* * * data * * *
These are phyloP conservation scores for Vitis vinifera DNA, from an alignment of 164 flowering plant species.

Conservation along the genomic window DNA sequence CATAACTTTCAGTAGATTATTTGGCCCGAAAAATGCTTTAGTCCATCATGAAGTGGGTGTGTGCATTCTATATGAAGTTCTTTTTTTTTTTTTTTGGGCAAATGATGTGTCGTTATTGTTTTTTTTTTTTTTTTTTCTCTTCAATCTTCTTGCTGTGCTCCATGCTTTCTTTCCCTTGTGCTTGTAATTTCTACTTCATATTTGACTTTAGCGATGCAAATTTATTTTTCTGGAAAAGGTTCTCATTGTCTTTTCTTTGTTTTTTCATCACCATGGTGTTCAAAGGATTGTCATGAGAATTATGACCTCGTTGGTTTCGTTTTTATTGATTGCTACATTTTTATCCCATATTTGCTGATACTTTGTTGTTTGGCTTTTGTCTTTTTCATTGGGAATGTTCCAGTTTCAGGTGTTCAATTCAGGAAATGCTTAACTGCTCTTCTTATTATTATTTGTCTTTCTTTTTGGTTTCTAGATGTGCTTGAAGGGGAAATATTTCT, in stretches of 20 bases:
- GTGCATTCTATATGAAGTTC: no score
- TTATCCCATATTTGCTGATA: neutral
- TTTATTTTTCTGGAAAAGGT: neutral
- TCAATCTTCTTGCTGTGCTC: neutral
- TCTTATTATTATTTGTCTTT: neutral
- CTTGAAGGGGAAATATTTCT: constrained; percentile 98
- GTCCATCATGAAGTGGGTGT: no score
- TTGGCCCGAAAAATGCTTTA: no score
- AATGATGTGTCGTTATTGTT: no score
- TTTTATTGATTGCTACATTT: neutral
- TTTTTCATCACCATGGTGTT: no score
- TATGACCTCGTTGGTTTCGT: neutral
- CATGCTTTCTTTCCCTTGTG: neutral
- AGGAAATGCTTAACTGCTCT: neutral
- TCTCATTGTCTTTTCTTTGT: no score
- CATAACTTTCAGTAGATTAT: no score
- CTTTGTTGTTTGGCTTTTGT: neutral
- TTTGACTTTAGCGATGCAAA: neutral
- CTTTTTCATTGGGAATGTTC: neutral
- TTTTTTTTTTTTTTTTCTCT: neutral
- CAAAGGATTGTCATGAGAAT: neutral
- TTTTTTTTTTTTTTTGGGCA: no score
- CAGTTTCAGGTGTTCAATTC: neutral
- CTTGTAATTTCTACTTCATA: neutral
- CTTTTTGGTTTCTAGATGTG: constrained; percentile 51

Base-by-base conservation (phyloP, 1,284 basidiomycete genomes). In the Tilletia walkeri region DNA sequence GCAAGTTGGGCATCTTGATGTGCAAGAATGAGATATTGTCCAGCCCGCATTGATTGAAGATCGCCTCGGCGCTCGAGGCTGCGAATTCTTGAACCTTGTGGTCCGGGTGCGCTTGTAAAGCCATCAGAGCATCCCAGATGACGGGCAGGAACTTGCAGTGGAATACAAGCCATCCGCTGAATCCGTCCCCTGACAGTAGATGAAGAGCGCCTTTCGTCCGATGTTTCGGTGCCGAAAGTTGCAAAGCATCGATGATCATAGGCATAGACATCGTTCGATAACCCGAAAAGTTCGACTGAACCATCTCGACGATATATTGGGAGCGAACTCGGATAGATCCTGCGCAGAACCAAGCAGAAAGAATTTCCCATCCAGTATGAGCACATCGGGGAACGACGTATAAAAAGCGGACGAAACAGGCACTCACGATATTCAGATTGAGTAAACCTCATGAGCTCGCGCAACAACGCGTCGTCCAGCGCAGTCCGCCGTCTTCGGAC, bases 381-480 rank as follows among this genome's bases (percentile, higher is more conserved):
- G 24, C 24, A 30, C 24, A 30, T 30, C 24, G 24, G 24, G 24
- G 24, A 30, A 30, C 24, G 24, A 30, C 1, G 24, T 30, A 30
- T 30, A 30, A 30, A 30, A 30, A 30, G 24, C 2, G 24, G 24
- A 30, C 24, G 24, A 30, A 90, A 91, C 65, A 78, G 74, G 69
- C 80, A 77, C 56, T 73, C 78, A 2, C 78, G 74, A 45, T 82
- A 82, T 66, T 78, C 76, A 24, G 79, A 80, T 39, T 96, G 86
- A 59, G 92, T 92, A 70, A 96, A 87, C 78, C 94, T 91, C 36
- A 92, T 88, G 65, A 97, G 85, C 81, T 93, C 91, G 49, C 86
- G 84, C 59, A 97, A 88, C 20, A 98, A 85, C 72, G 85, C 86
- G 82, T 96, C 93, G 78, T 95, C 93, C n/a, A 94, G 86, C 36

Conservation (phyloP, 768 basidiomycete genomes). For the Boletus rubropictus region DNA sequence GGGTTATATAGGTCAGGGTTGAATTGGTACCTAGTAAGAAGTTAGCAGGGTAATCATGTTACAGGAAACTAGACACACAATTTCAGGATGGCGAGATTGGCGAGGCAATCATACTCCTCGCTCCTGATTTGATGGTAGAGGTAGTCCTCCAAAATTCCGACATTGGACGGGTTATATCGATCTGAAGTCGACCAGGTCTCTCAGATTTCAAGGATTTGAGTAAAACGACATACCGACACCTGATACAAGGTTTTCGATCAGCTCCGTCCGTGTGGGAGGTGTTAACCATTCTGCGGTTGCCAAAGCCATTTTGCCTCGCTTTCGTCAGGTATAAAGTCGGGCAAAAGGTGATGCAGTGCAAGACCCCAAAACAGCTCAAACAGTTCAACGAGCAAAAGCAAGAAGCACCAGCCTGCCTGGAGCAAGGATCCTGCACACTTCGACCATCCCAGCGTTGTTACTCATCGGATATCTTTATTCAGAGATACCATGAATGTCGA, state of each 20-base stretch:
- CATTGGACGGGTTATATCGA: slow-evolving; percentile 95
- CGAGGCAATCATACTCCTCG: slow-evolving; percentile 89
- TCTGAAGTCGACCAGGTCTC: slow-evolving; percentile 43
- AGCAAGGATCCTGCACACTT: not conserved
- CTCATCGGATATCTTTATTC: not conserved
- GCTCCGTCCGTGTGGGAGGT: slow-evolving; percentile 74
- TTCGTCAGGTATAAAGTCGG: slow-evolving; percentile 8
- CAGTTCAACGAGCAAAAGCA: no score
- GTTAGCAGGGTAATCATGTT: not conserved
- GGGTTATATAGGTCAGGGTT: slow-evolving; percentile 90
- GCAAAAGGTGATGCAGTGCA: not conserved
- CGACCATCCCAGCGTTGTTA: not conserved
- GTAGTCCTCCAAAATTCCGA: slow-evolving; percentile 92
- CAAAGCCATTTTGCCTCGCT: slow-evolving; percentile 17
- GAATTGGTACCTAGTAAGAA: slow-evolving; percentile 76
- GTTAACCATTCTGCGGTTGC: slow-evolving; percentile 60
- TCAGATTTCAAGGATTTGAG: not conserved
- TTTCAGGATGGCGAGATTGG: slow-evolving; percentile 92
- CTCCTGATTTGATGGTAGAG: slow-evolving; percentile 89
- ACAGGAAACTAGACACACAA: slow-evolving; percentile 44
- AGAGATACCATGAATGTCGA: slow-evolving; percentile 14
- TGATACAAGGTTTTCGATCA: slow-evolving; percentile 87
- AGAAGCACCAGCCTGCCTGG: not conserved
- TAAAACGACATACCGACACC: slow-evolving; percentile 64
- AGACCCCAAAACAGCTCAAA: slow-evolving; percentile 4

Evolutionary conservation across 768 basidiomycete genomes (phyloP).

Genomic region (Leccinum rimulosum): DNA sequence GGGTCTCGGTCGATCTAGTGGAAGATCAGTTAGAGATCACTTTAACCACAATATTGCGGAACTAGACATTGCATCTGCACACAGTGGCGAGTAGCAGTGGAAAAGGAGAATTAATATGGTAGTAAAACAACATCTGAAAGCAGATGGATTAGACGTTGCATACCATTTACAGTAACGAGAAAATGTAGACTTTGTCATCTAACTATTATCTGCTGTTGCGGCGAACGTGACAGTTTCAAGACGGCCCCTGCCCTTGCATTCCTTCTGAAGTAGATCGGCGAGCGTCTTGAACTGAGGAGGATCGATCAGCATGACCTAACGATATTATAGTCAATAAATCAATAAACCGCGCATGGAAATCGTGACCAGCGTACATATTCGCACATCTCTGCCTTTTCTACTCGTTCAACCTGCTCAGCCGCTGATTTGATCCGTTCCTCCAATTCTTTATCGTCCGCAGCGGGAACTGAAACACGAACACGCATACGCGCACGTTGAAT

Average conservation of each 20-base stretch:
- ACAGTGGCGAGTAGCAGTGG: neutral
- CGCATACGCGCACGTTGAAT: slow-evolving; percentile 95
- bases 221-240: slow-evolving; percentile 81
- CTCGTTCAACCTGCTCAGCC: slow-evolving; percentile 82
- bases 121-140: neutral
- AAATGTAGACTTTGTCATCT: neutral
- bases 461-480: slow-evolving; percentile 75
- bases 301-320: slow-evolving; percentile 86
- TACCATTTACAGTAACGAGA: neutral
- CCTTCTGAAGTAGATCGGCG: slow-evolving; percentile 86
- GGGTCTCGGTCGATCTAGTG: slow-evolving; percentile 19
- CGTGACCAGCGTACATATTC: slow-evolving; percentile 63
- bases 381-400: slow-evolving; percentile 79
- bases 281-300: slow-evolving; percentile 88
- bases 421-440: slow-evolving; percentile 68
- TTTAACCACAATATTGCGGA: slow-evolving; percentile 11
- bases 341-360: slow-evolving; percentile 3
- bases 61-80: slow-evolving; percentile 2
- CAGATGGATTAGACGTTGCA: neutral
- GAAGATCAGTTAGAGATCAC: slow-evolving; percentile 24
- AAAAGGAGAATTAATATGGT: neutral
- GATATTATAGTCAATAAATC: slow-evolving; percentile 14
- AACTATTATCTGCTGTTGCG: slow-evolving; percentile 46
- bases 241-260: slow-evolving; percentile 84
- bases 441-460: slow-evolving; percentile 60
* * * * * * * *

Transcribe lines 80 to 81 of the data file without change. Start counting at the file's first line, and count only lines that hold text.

- bases 381-400: slow-evolving; percentile 79
- bases 281-300: slow-evolving; percentile 88